Litro: It’s been so peaceful in Northern Ireland since the Peace Accords and Northern Ireland has been out of the news do you think this has made people ready to think about these things again?

Paul: When I went back to Northern Ireland a few years ago and I was talking to people about writing this book, people were like ‘Oh God, no-ones interested in the ‘Troubles’ here no-one wants to know” and I can see why that is – you know, if you’ve lived it and it’s still in your lifetime, it is exhausting, and in a way it’s taken so long to get passed it that even the mere mention of it induces a sort of “Oh God do I really even want to go there? Do I really want to remember that?”
But interestingly maybe it is time. Maybe there is just enough time now for people to look at it with a bit of distance and maybe it’s time for people outside of Northern Ireland- even if people inside are not particularly interested – to have a look at it. It isn’t an exhaustive look at the politics of NI – and it’s not that I’m not interested in any of that, but certainly, when I re-wrote it, it became more of a story, it became more about just one little boy. More about humanity rather than Catholics hating Protestants or vice versa. I’ve always had that need to distil things – so the story is about who we are and our human need to love and to care for the ones we love.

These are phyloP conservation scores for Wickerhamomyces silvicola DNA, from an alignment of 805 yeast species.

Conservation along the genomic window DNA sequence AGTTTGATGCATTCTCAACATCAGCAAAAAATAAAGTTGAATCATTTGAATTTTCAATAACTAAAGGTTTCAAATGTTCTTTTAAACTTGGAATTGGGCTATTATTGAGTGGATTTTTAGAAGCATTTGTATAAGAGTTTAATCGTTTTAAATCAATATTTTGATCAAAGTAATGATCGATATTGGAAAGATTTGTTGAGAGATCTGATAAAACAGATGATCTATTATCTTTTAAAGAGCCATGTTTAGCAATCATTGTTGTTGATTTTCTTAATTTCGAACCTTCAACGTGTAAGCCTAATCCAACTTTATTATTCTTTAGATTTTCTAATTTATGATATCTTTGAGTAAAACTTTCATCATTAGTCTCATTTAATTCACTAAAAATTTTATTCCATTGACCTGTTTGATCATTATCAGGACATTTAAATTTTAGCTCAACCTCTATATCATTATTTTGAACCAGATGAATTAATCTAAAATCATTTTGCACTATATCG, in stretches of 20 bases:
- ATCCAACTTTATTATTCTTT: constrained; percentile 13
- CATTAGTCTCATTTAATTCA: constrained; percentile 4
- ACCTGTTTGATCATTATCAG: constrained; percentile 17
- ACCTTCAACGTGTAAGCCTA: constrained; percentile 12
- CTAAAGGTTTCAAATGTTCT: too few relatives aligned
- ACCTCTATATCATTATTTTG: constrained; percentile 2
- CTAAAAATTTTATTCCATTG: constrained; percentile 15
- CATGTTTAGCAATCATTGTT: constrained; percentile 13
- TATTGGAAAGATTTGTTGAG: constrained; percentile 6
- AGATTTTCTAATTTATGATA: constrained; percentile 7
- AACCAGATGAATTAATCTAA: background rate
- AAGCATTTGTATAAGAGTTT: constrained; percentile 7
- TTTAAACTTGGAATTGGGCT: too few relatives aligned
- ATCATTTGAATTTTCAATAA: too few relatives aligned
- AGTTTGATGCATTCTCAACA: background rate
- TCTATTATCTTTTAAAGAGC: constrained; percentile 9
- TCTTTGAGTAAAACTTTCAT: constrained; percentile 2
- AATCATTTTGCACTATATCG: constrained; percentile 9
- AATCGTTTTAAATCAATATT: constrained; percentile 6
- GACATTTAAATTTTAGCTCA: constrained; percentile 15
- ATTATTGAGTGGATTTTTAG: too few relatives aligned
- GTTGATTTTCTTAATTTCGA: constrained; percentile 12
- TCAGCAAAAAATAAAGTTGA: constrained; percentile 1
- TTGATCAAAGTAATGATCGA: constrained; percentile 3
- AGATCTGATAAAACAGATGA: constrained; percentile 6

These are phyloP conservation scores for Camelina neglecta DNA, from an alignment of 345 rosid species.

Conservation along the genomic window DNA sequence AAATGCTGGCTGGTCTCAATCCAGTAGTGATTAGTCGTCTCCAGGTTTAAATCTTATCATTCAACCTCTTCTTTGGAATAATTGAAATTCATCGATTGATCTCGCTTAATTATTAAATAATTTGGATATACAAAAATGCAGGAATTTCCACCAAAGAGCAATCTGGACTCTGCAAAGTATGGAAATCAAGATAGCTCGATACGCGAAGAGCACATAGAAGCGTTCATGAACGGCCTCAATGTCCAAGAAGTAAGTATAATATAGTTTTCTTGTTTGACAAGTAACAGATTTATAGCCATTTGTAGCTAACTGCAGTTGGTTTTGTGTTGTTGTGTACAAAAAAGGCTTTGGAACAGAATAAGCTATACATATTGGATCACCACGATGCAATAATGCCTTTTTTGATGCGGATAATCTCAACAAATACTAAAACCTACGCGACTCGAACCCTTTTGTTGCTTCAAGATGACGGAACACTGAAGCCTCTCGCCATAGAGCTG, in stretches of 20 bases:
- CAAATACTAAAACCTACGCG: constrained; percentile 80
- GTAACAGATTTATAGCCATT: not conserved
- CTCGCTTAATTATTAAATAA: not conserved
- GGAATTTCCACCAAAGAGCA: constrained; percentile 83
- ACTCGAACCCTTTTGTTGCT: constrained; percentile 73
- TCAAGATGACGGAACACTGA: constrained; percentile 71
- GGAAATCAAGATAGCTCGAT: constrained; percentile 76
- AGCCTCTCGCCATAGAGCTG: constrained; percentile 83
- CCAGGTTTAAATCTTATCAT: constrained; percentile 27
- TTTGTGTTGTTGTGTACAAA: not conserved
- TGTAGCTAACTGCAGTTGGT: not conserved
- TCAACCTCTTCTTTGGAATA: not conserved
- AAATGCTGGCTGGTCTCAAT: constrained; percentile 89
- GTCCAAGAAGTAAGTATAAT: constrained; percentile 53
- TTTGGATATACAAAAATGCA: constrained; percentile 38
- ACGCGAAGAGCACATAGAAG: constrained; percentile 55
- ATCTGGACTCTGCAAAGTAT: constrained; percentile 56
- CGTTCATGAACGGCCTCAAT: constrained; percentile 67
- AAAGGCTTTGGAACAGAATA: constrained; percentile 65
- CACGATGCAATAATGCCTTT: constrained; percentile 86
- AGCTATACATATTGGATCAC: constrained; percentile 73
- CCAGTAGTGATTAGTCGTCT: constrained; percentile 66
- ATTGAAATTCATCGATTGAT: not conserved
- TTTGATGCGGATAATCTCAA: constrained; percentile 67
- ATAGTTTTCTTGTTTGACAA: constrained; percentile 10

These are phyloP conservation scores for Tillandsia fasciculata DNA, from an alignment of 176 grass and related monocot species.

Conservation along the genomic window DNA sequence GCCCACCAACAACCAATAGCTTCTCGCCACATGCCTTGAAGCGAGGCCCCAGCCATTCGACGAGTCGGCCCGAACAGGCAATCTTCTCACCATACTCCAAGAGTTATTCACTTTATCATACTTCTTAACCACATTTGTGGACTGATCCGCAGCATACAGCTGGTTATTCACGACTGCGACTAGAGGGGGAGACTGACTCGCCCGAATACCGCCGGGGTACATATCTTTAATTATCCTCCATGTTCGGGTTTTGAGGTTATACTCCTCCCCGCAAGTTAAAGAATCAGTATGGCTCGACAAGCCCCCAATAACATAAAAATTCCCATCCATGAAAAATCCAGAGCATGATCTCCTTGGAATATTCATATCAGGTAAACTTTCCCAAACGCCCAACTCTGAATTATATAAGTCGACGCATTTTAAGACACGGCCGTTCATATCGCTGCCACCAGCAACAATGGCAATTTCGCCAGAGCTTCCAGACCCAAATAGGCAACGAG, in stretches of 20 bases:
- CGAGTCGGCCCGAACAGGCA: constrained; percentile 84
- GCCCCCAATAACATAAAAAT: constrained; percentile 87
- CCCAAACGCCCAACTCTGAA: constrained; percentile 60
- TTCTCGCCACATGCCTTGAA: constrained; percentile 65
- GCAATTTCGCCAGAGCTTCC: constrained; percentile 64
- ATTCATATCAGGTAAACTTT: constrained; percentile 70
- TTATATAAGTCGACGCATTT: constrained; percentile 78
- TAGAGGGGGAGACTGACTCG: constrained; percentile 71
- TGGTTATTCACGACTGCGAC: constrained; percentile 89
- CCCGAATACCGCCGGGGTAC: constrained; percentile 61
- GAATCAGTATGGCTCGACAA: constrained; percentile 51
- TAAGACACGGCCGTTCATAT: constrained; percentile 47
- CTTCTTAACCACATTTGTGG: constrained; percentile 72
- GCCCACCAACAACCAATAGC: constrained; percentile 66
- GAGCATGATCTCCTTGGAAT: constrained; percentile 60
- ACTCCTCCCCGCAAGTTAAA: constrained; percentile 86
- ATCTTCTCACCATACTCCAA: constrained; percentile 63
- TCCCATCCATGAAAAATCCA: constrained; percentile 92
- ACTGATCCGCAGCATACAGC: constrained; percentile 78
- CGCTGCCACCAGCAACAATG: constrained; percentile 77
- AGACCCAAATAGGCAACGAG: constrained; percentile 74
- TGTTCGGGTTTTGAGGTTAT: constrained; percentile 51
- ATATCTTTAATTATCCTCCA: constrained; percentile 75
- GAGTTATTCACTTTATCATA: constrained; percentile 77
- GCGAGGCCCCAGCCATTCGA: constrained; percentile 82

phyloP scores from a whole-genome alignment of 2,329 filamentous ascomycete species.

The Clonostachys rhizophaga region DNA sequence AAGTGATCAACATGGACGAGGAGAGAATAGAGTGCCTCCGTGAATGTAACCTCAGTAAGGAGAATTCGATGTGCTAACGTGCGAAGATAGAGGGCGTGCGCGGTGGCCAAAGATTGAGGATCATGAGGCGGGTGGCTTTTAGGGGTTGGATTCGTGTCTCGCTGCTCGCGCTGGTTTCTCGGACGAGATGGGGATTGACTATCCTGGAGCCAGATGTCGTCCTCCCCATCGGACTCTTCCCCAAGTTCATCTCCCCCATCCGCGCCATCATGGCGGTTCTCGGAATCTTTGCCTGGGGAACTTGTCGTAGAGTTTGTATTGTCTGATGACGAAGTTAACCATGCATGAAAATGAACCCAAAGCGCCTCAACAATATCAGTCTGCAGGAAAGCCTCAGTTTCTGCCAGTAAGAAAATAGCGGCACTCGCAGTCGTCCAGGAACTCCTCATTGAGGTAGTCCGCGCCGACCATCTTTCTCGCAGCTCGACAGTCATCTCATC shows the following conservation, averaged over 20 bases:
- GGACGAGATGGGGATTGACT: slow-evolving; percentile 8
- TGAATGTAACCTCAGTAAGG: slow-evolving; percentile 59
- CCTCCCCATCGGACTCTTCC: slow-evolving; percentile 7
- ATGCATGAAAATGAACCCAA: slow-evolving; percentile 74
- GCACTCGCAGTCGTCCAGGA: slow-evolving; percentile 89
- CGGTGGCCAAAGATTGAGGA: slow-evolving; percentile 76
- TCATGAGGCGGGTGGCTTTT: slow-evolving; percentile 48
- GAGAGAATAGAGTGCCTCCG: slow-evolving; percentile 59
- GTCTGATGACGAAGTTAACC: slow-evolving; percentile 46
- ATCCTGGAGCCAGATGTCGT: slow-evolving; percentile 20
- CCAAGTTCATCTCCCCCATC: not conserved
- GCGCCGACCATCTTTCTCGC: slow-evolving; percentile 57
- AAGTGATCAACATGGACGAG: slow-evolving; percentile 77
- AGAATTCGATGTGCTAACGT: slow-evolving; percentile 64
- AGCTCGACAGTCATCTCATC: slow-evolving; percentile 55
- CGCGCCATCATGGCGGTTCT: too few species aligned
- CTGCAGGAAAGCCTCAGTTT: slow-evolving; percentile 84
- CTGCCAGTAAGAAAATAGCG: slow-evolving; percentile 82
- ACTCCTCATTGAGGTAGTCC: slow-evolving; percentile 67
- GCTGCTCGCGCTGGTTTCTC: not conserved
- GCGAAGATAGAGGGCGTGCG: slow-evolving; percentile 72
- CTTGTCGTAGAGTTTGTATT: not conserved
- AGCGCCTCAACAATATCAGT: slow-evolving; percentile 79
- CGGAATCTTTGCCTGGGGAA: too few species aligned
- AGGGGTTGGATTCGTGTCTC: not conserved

Litro: The father is the source of a lot of the problems in the Donnelly household – the poverty, the mother’s stress and worry, the domestic violence, are in no small part due to his alcoholism. But you are also moved by the father’s hopelessness. What was it you were hoping to show with the father?

Paul: It was interesting that you brought up the dad. The dad is what Mickey will become if things don’t work out, if Mickey has one bit of damage too much this could be him in the future. The mother is stuck but the father isn’t. He may be an alcoholic but he keeps going off, he keeps trying to run away, he keeps trying to get out and failing. But he is a horrible man he does the most despicable things. He beats his wife, steals money from her purse, because of him Mickey can’t go to grammar school. His dad is what he will be if he doesn’t get out and his dad tries to show him that but Mickey can’t see. He instinctively knows but he’s refusing to see.